Hi, first time user here, i am glad to see the UI for dx12 apps being developed, also tested it and works on hzd, my only request is
Texture injection tools that the dx11 version of special-k had as more and more games are switching to dx12, texture injection is getting impossible and lack of mod tools don’t help either.
Yeah… D3D12 texture modification is going to be rough. It’s very complicated just uploading textures in the first place, but then I’d be expected to do it with the same sort of performance as in D3D11. It’s a huge challenge – I may be able to pull it off, but it’s among the more impractical features I think :-\
I’ll probably explore HUD shader mods first and get a feel for that, see what kind of performance overhead render state tracking in D3D12 has and how difficult it will be to make this all work in heavily multi-threaded D3D12 engines.
I don’t think NvAPI supports G-Sync status in D3D12 :-\
I forgot just how blurry G-Sync is, lol. I’d rather have 50 FPS Black Frame Insertion and actually be able to see details on objects in motion than use G-Sync to try and hit 100ish FPS. Back off G-Sync goes
50 FPS because my GPU/CPU combo doesn’t like any of the AAA Ubisoft games That’s the best I can do at 4K Ultra settings. Solid 50 FPS, so rather than going for an unstable but higher framerate using G-Sync and getting a blurry image, 50 Hz BFI is perfectly fine. In fact, it flickers the most of all the available refresh rates, so it’s quite clear. G-Sync on the other hand, is like a bunch of still images smeared across the screen at the framerates those games sustain and it’s supposed to resemble motion, reminds me of stop-motion animation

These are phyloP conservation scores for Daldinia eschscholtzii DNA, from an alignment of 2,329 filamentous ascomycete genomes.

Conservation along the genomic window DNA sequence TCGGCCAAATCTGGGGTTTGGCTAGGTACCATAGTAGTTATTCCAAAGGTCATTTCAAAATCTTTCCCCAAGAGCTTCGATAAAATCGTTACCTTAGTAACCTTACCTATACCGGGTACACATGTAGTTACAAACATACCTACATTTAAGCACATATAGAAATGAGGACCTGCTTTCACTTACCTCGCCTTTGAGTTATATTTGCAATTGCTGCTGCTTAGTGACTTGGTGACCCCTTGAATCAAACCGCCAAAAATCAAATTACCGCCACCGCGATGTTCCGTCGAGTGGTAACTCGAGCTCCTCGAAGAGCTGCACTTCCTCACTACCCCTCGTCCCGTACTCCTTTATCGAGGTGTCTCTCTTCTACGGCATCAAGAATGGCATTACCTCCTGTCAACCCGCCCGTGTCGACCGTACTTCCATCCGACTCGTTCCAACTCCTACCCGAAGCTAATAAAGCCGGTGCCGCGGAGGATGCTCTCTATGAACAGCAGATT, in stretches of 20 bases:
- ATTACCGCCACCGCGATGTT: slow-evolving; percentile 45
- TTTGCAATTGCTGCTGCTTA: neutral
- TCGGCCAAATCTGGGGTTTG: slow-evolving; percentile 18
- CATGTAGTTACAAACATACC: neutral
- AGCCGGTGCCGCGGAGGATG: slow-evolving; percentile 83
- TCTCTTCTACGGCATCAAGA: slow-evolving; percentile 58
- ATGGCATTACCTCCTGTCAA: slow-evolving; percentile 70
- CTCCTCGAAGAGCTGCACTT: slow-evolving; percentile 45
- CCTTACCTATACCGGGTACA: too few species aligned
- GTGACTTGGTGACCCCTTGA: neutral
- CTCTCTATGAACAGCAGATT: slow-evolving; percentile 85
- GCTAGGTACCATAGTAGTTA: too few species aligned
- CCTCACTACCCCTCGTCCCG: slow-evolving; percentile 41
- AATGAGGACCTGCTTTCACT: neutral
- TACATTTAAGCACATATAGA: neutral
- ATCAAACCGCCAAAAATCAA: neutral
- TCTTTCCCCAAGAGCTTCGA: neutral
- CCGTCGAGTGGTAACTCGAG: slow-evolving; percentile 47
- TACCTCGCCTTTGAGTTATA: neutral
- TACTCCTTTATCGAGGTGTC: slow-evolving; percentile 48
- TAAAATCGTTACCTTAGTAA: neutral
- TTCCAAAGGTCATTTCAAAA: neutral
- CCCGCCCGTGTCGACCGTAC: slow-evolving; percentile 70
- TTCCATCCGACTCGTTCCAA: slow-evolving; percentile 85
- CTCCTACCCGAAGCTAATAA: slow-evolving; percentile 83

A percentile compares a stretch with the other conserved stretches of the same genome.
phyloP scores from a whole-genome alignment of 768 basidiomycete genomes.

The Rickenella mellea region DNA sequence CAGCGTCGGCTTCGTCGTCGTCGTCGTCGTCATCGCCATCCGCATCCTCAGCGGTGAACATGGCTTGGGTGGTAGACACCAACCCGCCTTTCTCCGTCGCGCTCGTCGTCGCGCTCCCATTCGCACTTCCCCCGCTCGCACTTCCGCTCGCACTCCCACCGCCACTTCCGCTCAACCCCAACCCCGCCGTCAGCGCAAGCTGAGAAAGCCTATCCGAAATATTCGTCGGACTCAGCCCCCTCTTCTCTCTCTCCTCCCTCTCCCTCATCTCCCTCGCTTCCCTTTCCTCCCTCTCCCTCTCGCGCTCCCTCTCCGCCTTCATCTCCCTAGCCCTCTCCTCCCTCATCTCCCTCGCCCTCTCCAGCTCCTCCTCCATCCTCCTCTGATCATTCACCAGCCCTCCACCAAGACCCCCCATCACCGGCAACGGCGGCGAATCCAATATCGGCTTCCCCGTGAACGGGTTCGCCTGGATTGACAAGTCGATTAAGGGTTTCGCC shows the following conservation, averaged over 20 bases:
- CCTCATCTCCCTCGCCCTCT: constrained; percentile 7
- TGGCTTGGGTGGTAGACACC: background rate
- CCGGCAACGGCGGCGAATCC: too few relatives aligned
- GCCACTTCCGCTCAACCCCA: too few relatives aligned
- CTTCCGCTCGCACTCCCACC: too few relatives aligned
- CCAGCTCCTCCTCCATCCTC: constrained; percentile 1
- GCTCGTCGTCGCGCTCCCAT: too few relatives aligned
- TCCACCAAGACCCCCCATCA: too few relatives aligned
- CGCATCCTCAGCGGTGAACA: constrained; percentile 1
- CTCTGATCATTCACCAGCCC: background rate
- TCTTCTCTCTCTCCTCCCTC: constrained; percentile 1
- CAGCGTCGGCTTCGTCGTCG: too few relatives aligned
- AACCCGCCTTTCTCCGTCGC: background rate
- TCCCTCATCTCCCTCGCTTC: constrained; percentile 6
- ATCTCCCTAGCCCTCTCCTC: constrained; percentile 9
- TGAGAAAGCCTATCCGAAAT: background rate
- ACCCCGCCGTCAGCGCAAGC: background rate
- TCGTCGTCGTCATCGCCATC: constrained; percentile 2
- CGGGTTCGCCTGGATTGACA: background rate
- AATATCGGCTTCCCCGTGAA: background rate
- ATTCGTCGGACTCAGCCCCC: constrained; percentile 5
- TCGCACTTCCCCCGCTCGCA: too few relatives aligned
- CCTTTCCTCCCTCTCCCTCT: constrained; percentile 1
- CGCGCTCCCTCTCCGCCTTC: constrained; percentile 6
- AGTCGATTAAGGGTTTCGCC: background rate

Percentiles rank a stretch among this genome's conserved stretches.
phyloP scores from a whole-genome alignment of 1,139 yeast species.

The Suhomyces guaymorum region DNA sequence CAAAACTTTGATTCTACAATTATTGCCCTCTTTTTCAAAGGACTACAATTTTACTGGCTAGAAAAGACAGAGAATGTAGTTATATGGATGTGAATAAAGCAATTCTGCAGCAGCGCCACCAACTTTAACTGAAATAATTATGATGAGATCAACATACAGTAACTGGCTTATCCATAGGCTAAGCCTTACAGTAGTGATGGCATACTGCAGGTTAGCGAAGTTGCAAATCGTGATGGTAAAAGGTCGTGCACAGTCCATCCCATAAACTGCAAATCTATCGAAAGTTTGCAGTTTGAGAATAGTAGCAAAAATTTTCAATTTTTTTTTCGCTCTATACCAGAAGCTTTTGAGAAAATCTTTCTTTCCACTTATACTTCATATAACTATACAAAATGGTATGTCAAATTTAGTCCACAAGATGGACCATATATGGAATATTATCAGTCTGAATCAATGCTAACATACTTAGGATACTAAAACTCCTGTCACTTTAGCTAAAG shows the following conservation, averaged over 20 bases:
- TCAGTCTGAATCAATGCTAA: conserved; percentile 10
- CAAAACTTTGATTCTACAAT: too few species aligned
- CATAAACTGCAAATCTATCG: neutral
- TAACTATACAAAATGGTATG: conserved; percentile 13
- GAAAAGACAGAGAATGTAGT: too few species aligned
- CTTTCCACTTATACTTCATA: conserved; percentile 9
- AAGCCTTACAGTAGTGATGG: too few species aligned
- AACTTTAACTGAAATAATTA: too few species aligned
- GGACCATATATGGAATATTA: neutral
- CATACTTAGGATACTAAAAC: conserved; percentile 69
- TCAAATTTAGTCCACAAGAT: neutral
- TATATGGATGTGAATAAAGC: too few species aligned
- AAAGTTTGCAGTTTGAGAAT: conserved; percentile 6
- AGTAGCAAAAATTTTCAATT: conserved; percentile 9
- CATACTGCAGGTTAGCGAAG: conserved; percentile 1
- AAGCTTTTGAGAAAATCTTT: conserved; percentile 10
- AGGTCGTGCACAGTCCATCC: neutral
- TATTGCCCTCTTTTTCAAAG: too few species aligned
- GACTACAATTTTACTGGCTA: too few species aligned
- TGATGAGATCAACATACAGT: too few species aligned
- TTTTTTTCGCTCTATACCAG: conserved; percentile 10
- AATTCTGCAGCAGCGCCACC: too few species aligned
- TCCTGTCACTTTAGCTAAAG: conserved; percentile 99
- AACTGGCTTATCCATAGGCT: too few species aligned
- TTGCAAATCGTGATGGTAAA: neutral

Just turn off G-Sync in the NVCPL, lol. As soon as you do that, Black Frame Insertion becomes an option.
Which I don’t know much of anything about but what little I can pick up it sounds quite useful.
EDIT: And if I get it right it might be even more useful in the future so instead of 60/120 you’d be capable of 120 Hz BFI at 240 Hz but those displays are kinda really new so probably something for late 2020 to early 2021 and then going by current issues hopefully whenever the firmware stabilizes but that will also hopefully improve with future hardware.
EDIT: Also sounds like future hardware will do wonders on motion blur and such but it’s going to be a while before that’s in the consumer segment.
Well Blur Busters has pretty good coverage for a wide range of display topics and tech, sounds promising even if some of it’s a ways off from general availability and affordable pricing after that.
EDIT: I am curious too but entirely out of it in terms of tech know-how if a future G-Sync scalar module with support for these newer advancements since the second version could potentially bring support for a combined functionality and you effectively get the best of both features and more though at what would be a price premium.
The first scalar module for NVIDIA G-Sync I think was a 200$ device and the second one at 500$ though it had a fair bit of hardware on it from memory but it’s also a bit old now unless there’s a newer revision I am unaware of.
G-Sync requires full persistence. The image is held at constant brightness until a new one is scanned-out.
Consider for a second why G-Sync and Black Frame Insertion are impossible to combine. If the time at which the signal begins scanning a new frame is unknown, there is no way to determine how long the blanking between frames is supposed to be. Similarly, you cannot implement a rolling-scan if half-way through your roll a new image arrives.
Nothing about displaying a stationary image for a very long (100% refresh interval in the case of G-Sync) time produces blur free motion.